Gaza Family Clinic: We Never Close Our Doors to Anyone
It all began when Mohamad Abu Moghasib and his wife decided to give back to their neighbors in the impoverished Gaza village of Wadi Salqa. The couple are pharmaceutical experts who once worked at clinics in Saudi Arabia. After years of service abroad, they returned to their home village with knowledge and expertise.
In 2003, they started using a space in their house as a neighborhood clinic. It has been running now for over a decade. They offer a variety of services to the poor villagers of Wadi Salqa.
“We receive desperate patients day and night,” said Mohamed, also known as Abu Hossam. “We never close our doors to anyone. We operate 24 hours a day and have an unlimited number of patients.”
Mohamed and his wife Om Hossam are famous and beloved in their village. They are always welcomed by their neighbors who trust in their care. “During emergencies, we offer first aid and primary care. Villagers would need to wait almost an hour to get transportation to other clinics,” said Om Hossam.
A History of Family Service
Dedication runs in the family history. Om Hossam smiles as she tells the story of her name, Maezooza, meaning “the most cherished.” She is the youngest of seven daughters and her father chose this particular name to break the stigma that favors boys over girls. “My father gave me his bravery and persistence,” she said.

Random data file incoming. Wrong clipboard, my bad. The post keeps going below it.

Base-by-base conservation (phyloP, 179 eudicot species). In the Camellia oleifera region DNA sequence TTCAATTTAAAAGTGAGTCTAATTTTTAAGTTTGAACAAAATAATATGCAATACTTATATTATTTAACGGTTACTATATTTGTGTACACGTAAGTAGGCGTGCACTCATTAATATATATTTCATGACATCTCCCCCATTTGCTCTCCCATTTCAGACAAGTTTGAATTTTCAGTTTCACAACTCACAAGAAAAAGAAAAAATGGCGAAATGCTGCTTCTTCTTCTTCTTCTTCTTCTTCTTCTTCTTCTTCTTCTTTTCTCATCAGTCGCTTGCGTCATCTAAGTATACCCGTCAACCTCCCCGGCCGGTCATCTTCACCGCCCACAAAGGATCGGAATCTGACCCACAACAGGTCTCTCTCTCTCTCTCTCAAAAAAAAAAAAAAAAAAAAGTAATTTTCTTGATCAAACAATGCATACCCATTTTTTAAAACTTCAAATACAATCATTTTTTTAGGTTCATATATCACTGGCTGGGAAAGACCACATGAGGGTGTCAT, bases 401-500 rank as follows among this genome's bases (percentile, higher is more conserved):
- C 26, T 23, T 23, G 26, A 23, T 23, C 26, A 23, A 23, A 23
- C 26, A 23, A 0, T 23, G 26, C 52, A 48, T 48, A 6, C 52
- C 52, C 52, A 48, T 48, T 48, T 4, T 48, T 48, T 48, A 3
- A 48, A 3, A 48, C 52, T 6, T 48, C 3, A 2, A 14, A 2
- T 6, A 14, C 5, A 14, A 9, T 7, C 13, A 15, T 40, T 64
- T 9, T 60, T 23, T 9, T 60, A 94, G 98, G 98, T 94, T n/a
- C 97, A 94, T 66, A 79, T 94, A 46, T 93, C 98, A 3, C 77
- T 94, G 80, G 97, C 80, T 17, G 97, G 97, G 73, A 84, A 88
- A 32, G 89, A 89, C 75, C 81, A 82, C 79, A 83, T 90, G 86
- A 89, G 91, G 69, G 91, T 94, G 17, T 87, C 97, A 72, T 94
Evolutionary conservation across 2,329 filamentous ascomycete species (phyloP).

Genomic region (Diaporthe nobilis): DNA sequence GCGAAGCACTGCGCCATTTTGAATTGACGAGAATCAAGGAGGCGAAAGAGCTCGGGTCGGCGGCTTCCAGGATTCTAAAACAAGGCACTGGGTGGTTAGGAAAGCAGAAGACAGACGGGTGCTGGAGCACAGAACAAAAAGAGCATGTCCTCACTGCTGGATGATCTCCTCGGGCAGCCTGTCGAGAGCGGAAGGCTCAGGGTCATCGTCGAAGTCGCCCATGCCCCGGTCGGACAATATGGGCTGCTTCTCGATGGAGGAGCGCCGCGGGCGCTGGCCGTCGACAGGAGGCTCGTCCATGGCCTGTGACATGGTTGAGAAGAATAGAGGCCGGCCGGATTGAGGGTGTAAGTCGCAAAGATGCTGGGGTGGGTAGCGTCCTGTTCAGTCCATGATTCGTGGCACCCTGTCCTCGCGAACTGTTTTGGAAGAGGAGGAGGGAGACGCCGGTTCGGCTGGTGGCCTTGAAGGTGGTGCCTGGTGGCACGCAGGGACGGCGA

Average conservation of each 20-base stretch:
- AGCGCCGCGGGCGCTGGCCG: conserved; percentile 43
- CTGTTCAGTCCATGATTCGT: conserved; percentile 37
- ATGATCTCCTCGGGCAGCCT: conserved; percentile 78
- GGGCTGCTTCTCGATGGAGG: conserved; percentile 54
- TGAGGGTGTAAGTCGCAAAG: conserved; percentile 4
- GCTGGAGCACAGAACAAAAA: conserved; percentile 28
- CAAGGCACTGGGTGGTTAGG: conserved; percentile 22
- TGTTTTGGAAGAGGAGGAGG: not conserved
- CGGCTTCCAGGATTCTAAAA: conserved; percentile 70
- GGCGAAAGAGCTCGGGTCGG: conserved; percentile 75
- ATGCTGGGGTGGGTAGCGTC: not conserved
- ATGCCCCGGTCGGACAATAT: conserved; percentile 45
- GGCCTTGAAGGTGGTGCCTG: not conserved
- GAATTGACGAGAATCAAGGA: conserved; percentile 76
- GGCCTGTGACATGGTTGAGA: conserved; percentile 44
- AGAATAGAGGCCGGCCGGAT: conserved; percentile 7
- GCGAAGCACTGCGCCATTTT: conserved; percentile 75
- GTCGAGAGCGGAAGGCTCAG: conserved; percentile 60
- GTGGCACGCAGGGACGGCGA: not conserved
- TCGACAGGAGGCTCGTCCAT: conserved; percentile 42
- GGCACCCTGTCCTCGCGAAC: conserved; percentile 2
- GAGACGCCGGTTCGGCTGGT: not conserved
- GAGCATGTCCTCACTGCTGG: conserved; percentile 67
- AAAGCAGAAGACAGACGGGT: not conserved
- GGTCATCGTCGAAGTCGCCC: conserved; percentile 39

The couple also treats animals when they can. Om Hossam recalls one day when a woman came crying for help. Her goat had broken his leg. “We treated the fracture and wrapped the goat’s leg with gauze and bandages,” said Om Hossam.
This winter, the couple collected warm clothing like coats, hats and gloves. After cleaning and ironing each garment, they donated them to less fortunate families who struggle in Gaza’s cold winter.
Winter’s Challenges in Wadi Salqa
Like many other places in the winter, wind and cold bring sickness Gaza. Children are most commonly afflicted. Madline and her 8-year-old daughter Lama came to the family clinic after a long, sleepless night. Lama had a fever, a runny nose, a hoarse cough and inflamed tonsils. After a check up, the little girl was prescribed an antibiotic to help her heal.
This antibiotic covers a broad range of infections caused by bacteria. It treats a broad range of infections, from the ear to the urinary tract. “These infections are so frequent in Wadi Salqa. Children in particular are susceptible to germs. With the temperature dropping, we see many cases like Lama’s,” said Abu Hossam.
Before Madline sets off for home among the green groves of olives and oranges, Abu Hossam explains to her how to use the medicine properly.
“We call them the parents of the village,” said Madline as her daughter grips her hand. “I hope my child gets better soon, so she can play and have fun with her other siblings.”